Thursday 13 March 2014

From the dark

Study for Nicodemus Visiting Jesus - Henry Ossawa Tanner

The story of Nicodemus visiting Jesus, told in the Gospel of John, is one of those Bible stories that can easily be lost to our need for a soundbite or two.

There are two in this story: the expression “born again” (more accurately, “born from above” or “born anew”) and the famous John 3:16, probably the most memorized verse in the Bible.  We’ve used both of these expressions of our faith as true soundbites, a phrase or two that’s been taken out of its original context and been imbued with all the meaning of its context, at best, and a whole lot more, at worst.

“You must be born again” has acquired the connotation of a certain set of beliefs, a certain way of believing and, most importantly, the exclusivity of access to a new life after we die.  John 3:16 has come to be seen as a summation of the Christian faith, all that we believe in a single Bible verse: “For God so loved the world that he gave his only Son, so that everyone who believes in him may not perish but may have eternal life.”

Though it makes me sad that “born again” is yet another one of those words or phrases that we’ve lost to a particular interpretation, I don’t want to tackle that here, other than to say that I believe that we are all “born anew.”  And John 3:16?  One of my favourite verses, and one which I like to talk about at great length, but I don’t for a moment believe that one can reduce the vast wonder and mystery which is expressed in the Bible to a single sentence.  I’d also like to add that if you like 3:16, read 3:17, too.  That’s the one that says Jesus didn’t come to judge, but to redeem.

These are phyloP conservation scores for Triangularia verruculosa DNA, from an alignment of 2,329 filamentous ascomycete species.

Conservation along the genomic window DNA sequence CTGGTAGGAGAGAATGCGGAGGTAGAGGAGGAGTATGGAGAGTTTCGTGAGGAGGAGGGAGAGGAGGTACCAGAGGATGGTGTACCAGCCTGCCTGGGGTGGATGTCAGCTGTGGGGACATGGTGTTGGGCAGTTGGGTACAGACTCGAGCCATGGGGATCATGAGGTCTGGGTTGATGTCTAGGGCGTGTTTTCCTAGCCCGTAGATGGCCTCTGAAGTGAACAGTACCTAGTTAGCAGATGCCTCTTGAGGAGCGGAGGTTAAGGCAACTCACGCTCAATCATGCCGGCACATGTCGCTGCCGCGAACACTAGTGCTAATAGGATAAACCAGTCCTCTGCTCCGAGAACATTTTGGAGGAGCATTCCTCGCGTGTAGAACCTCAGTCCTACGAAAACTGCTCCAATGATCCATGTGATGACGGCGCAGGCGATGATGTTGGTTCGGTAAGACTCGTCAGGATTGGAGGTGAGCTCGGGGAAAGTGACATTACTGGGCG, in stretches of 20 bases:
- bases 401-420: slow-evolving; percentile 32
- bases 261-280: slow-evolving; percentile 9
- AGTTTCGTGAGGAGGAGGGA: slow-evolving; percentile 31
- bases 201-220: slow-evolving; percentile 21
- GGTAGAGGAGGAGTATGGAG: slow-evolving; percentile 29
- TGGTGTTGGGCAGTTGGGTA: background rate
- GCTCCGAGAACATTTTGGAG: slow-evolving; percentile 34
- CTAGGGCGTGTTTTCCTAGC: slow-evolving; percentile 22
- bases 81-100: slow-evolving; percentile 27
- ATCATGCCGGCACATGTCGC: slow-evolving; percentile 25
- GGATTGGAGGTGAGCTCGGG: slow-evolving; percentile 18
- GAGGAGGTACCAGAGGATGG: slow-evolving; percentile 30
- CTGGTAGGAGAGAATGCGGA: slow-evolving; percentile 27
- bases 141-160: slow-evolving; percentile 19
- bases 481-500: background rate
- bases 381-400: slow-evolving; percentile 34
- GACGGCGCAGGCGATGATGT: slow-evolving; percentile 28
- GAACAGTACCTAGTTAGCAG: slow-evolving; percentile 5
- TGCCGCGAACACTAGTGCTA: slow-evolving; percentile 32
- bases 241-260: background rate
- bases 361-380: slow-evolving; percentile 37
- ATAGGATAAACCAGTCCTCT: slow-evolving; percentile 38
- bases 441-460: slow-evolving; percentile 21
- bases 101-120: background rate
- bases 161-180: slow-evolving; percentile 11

But for now, my interest is in the bigger picture.

The story goes that Nicodemus, a leader in the Jewish community, comes to Jesus at night and acknowledges that Jesus must be from God because of all the great things (miracles) he’s been doing.  Jesus replies that no one comes to the kingdom of God without they are born “from above” (or anew).  Nicodemus assumes a human birth and doesn’t understand.  Jesus explains his meaning as being born again in spirit.  Still Nicodemus doesn’t understand.  Jesus continues to explain that God sent his Son to show us the way to live, to lead us back to God.

I wonder if Nicodemus ever really understood.  The gospel doesn’t say.  Maybe there’s a reason why.

I think the author of the Gospel of John was all about big metaphors.  You can’t get much bigger than Jesus is “the light of the world,” the light that leads us back to God, the light that shows us how to live well.  What if Nicodemus wasn’t an actual person?  Or, at least, if he was, what if Nicodemus represented all who were, literally, still in the dark about what Jesus really meant to the world.  There is something there that draws them from the darkness, something they are seeking.  

Like Nicodemus, we are seeking.  Perhaps the truth or a better understanding of each other or creation or God.  We think we’re seeking boldly.  But we fearfully cling to the structures we’ve created to organize our understanding.  The rituals and rules and order that keep us comfortable.

But the Spirit blows where it will.

Jesus doesn’t offer organization and structure, he challenges them.  He offers instead a new life with the Spirit, he offers truth and love and compassion.  And those can be messy.  And they can be freeing.  And they can be enlightening.